A little more than a month ago I tried to install CM10 preview build for the original Galaxy Tab (P1000). Unfortunately, wireless tethering doesn’t work on it. Since wireless tethering is very important to me – I use my Galaxy Tab as a mobile hotspot for my phone – I had to go back to CM9… until now.

So, yesterday I went back to the CM10 preview thread to check its status and I was greeted by a new build (Build 4). As usual I used XDA’s search in thread function for wireless tethering and found one post that says it still doesn’t work. I kept my hopes up though and found that the HumberOS build along with a matching kernel has the feature that I need. I have experience with HumberOS ROMs and have used it until I switched to pure CM9 so I didn’t think twice about installing that version.

Hello again Jelly Bean!

Jelly Bean homescreen

This version looks and feels a lot smoother. It still lags (and I expected that) but it’s a lot more usable than the first builds that I tried. Nevertheless it seems stable enough as long as I don’t overclock. I tried overclocking a few times and my Galaxy Tab rebooted without warning. Of course, it’s not completely bug free like how the Gallery force closes when I try opening a high resolution (around 4000 x 5000) image which used to work well on CM9 among a few other things I’ve seen. Well, It’s a preview after all and so I can’t (and shouldn’t) complain.

I wouldn’t recommend the ROM to be used as a daily driver but, if you wish to do some tinkering, head to the link to the HumberOS article I posted above. I expect you to know what you are doing of course. I can’t be held responsible for whatever happens to your precious device.

Rumor Mill: Windows Phone 8 devices to get a standard USB port location

Apple Universal Dock

iPhones on universal docks. Photo by Yutaka Tsutano. Microsoft could be planning to provide a universal docking feature on all Windows Phone devices.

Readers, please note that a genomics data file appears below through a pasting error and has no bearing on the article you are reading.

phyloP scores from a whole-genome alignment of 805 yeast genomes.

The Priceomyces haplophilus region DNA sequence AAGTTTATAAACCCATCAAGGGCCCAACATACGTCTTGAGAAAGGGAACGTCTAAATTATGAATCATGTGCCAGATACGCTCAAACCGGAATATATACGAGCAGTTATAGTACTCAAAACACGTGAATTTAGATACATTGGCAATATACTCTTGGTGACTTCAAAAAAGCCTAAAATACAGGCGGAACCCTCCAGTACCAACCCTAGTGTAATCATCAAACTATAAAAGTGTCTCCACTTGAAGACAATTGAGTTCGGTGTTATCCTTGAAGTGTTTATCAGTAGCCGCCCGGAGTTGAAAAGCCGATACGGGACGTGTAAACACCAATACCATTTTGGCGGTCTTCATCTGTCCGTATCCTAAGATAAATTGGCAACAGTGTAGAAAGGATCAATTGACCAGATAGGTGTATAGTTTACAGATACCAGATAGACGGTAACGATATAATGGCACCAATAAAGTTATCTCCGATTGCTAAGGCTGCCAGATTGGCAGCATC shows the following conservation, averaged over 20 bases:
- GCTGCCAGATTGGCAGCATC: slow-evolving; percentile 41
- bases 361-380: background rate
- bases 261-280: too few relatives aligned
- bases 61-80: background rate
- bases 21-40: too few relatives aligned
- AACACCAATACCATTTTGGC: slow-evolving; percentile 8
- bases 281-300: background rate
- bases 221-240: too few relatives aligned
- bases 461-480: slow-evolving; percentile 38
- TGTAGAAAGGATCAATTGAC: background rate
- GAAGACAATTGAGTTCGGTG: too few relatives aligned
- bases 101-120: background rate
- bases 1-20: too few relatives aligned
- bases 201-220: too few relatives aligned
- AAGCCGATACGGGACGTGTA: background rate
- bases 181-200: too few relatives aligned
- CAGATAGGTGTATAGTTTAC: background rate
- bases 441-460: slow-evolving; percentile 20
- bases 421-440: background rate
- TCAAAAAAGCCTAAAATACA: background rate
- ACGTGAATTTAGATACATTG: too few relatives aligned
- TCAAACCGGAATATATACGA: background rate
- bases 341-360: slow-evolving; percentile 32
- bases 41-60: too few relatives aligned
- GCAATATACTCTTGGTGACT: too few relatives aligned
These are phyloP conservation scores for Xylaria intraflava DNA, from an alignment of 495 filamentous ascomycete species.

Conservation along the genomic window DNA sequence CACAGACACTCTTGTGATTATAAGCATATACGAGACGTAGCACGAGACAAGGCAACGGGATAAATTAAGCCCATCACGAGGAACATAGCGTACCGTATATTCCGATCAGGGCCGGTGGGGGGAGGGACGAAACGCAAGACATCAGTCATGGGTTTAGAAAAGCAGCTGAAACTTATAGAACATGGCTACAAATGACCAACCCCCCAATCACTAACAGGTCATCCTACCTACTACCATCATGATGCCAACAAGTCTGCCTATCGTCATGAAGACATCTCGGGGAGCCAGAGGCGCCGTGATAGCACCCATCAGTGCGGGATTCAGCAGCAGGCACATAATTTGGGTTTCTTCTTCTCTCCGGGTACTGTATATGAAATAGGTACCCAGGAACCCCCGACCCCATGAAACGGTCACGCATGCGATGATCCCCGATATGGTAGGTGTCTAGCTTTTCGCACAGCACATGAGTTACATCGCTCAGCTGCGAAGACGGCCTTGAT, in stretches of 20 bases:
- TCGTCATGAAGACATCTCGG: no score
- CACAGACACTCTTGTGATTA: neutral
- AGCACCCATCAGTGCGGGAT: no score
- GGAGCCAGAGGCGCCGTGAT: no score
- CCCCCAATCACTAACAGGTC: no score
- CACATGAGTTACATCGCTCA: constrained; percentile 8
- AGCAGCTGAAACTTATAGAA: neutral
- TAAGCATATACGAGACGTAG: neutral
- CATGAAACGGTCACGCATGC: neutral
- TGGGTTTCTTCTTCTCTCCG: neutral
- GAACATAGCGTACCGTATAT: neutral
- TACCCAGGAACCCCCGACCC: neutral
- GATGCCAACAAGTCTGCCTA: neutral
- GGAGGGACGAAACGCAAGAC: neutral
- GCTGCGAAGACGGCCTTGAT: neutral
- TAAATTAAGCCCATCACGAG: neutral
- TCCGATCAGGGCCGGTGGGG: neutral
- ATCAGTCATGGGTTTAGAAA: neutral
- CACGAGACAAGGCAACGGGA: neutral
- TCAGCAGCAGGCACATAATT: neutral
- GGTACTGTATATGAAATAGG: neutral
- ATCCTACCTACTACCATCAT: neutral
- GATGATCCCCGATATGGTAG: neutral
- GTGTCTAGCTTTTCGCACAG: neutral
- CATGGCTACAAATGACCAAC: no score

One of the things that made iOS very successful is the multitude of accessories it has – from keyboards to speaker docks, etc. – and this is because they used Apple’s proprietary port (which is rumored to be undergoing a huge change, by the way).

Microsoft may be going the same route. Currently, manufacturers seem to have their own idea for the best place to put a USB port: HTC seems to like the side (it’s on the left side on my HTC 7 Mozart), Nokia seems to prefer the top (as evident on my Lumia 710), while Samsung and many others prefer placing the port at the bottom. This creates a host of incompatibilities between devices making it impossible to create universal accessories. But if we were to trust what was being suggested by the position of the USB port on the Samsung Ativ S (currently the only official Windows Phone 8 device revealed) and the leaks of Nokia and HTC devices, we could be in for a nice surprise! Why don’t you take a peek at the photos after the break and see them for yourself?

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SkyDrive web interface gets a Modern UI face-lift, jumps into Android territory with official app too


I’ve been a SkyDrive user for a long time though I have not used the service much because of its limitations back then. I preferred Dropbox over SkyDrive because it allowed no file size limits and an easier way to synchronize files. I started to use SkyDrive more through automatic backups of photos and videos I took with my HTC 7 Mozart Windows Phone but not much else. Their web app was clunky and cross-platform syncing of files through an official app was missing so I stayed with using Dropbox as my main cloud-storage solution.

Things have changed for the better though as SkyDrive underwent a transition that I think makes it a better service than it was before. Microsoft introduced a Dropbox-esque Windows (Vista and higher) and Mac OS X Lion app – a feature I’ve been waiting for (you can grab them here). Apps for Windows Phone 7 and iOS devices were also introduced. Windows 8 has it integrated. Only two problems left: the web interface and Android official app availability.

Not anymore…

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Samsung Ativ S, the first Windows Phone 8 device ever revealed

Windows Phone 8

I own two Windows Phones – an HTC 7 Mozart and a Nokia Lumia 710 which I bought yesterday. I do know that current Windows Phone devices will not be upgraded to the latest installation (WP8) due to some huge changes with its underlying code but that didn’t stop me from getting a Lumia 710. I’m still pretty much excited about WP8 and am willing to shell out some cash on a PureView-enabled Lumia if ever one gets announced next week or within the next few months. Samsung beat them to it though by being the first to announce their flagship Windows Phone 8 device – enter the Samsung Ativ S. Drum roll please!

Samsung ATIV S viewed from the side